Presentation Title

A New Tool for Analyzing Event Sediment Dynamics Using High-Frequency Turbidity Sensor Data

Presenter's Name(s)

LInh NguyenFollow

Project Collaborators

Ali Javed (Graduate Student Mentor), Donna Rizzo (Advisor), Scott D. Hamshaw (Advisor)

Abstract

A common water resource issue that needs addressing to ensure clean drinking water is the presence and excessive amount of turbidity in a waterbody. Recent years have seen a rise in popularity of turbidity sensor deploy at water monitoring stations, which allow for continuous suspended sediment monitoring. Such monitoring network collects massive volumes of high-frequency, real-time streamflow (Q) and turbidity (C) data, offering opportunities for developing new data-driven analysis methods. Our research presents an event-based analysis tool in MATLAB to 1) process the high-frequency C, Q data, 2) automate detection and delineation of storm events using C, Q data simultaneously, 3) visualize C-Q hysteresis, and 4) relate storm events across multiple stations. We demonstrate the application of the tool using sensor data collected at several USGS water stations in the Upper Esopus Creek watershed in New York, which experiences significant erosion issues resulting in high turbidity. The results will assist watershed managers in designing and assessing the effectiveness of erosion mitigation strategies. This tool can be adapted to studies that investigate other water quality constituents such as solutes and nutrients at the event scale.

Primary Faculty Mentor Name

Scott D. Hamshaw

Secondary Mentor NetID

drizzo

Secondary Mentor Name

Donna M. Rizzo

Graduate Student Mentors

Ali Javed

Status

Undergraduate

Student College

College of Engineering and Mathematical Sciences

Program/Major

Civil Engineering

Primary Research Category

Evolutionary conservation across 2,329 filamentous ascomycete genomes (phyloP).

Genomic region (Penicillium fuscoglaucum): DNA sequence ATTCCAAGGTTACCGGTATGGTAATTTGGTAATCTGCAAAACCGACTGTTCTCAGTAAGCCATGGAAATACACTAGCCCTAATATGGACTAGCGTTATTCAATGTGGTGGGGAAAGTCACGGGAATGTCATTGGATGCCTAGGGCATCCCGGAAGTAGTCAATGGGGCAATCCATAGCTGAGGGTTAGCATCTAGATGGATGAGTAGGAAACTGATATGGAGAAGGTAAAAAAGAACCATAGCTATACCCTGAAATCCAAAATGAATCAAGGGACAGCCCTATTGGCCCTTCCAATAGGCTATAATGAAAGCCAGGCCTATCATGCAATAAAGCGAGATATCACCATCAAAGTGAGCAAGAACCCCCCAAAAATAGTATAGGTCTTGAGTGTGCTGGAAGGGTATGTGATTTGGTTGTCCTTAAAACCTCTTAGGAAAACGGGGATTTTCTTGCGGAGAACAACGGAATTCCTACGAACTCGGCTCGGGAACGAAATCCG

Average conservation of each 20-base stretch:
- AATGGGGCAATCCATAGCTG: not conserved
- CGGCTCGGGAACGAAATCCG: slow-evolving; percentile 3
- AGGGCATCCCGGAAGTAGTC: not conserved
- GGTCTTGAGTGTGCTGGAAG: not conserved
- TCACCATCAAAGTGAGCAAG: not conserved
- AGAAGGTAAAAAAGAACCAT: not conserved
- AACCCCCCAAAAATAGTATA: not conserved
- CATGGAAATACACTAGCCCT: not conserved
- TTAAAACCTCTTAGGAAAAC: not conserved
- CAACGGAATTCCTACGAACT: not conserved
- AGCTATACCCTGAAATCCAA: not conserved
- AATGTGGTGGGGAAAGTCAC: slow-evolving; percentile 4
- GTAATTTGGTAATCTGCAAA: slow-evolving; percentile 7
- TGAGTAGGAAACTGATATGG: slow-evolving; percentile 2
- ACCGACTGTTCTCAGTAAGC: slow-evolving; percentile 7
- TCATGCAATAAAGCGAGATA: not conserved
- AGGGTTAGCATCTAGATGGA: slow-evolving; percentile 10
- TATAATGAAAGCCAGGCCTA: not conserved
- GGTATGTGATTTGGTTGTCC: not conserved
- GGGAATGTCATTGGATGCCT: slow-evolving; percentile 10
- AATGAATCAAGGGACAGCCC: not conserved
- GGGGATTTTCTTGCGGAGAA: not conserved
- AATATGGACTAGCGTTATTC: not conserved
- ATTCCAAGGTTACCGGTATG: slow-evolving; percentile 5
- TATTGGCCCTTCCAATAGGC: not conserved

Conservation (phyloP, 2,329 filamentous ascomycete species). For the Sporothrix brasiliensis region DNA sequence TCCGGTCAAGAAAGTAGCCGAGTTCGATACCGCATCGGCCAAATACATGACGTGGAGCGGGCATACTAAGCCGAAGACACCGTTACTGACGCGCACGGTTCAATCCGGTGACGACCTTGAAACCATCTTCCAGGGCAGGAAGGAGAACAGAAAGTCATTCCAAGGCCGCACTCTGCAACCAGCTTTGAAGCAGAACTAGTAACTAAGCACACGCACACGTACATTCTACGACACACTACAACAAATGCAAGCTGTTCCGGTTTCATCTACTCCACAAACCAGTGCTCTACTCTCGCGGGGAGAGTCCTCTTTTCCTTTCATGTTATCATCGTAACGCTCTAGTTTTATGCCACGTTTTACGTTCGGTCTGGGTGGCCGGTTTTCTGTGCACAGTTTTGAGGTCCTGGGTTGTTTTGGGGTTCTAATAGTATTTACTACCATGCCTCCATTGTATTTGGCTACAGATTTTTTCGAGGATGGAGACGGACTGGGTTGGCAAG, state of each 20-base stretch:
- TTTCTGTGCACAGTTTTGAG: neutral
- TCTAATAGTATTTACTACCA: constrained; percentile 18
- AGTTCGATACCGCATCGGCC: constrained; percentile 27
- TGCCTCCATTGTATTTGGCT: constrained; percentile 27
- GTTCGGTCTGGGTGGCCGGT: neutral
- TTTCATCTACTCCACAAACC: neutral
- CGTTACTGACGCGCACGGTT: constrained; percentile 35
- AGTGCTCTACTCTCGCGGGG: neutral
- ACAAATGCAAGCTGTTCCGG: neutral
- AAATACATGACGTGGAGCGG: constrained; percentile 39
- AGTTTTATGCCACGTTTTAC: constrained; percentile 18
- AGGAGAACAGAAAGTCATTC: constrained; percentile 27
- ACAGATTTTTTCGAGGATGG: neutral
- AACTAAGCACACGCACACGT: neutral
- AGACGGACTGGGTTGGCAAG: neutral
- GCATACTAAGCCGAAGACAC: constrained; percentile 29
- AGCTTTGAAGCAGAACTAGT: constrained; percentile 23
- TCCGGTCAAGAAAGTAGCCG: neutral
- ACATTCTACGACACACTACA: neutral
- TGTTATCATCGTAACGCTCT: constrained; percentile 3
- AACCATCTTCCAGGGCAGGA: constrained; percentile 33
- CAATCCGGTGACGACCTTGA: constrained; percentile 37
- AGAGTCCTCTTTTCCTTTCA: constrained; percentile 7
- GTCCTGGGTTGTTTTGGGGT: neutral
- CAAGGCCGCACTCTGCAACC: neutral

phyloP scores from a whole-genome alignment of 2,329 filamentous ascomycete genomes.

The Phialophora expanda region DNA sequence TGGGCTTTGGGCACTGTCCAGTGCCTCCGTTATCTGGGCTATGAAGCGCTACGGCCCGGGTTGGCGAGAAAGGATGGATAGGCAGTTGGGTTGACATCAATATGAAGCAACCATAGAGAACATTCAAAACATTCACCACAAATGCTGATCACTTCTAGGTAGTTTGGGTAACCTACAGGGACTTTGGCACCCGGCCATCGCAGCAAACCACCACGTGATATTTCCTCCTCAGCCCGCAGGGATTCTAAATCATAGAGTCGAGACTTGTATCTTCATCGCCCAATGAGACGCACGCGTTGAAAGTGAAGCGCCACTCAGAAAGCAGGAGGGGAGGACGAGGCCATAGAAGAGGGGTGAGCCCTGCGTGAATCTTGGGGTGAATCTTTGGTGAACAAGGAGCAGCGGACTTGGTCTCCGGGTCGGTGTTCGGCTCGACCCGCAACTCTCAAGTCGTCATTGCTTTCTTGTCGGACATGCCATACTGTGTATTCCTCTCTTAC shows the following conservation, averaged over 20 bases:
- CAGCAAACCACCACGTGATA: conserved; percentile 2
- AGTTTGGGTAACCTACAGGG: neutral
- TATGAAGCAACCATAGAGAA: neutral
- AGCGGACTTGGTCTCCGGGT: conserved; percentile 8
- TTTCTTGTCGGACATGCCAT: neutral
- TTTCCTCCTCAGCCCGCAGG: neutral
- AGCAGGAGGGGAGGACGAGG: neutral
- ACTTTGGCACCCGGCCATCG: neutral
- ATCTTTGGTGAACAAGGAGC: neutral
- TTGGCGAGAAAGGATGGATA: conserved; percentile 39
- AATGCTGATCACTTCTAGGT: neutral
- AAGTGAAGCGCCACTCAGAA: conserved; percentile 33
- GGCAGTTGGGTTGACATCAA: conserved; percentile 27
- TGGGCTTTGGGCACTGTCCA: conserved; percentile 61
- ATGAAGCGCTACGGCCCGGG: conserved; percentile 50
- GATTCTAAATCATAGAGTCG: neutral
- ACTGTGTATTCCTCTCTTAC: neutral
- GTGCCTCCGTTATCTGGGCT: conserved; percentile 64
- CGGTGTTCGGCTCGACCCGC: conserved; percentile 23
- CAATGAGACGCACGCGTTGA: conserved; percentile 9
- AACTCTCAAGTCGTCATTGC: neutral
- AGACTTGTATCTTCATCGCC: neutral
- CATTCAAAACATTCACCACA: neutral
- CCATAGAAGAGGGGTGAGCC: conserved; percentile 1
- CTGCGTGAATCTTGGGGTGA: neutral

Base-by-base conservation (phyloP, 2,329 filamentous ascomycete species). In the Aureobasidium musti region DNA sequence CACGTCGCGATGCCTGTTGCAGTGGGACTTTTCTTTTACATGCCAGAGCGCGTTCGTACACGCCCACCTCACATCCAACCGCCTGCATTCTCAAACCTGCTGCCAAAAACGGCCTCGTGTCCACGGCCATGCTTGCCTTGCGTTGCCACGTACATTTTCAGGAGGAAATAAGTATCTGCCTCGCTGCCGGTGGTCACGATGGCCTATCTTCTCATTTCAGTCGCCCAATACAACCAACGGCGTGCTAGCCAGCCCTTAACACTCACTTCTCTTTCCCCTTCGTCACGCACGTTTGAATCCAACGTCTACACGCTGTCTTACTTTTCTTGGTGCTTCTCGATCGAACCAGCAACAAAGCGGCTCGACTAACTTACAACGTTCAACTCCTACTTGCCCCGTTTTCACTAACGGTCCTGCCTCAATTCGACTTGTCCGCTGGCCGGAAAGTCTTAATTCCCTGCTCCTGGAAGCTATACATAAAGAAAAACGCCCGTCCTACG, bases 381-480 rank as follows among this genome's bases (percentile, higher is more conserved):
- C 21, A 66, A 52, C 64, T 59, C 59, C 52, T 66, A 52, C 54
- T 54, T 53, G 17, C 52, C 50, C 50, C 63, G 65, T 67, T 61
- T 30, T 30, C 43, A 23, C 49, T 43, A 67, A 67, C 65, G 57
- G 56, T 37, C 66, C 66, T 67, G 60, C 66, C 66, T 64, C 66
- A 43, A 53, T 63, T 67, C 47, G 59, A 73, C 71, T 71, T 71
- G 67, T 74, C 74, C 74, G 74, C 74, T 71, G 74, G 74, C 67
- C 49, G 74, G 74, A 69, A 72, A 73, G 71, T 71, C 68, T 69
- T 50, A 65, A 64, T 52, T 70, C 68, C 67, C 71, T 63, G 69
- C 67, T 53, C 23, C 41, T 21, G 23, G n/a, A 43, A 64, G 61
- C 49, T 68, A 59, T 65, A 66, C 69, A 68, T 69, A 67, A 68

Engineering & Physical Sciences

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A New Tool for Analyzing Event Sediment Dynamics Using High-Frequency Turbidity Sensor Data

A common water resource issue that needs addressing to ensure clean drinking water is the presence and excessive amount of turbidity in a waterbody. Recent years have seen a rise in popularity of turbidity sensor deploy at water monitoring stations, which allow for continuous suspended sediment monitoring. Such monitoring network collects massive volumes of high-frequency, real-time streamflow (Q) and turbidity (C) data, offering opportunities for developing new data-driven analysis methods. Our research presents an event-based analysis tool in MATLAB to 1) process the high-frequency C, Q data, 2) automate detection and delineation of storm events using C, Q data simultaneously, 3) visualize C-Q hysteresis, and 4) relate storm events across multiple stations. We demonstrate the application of the tool using sensor data collected at several USGS water stations in the Upper Esopus Creek watershed in New York, which experiences significant erosion issues resulting in high turbidity. The results will assist watershed managers in designing and assessing the effectiveness of erosion mitigation strategies. This tool can be adapted to studies that investigate other water quality constituents such as solutes and nutrients at the event scale.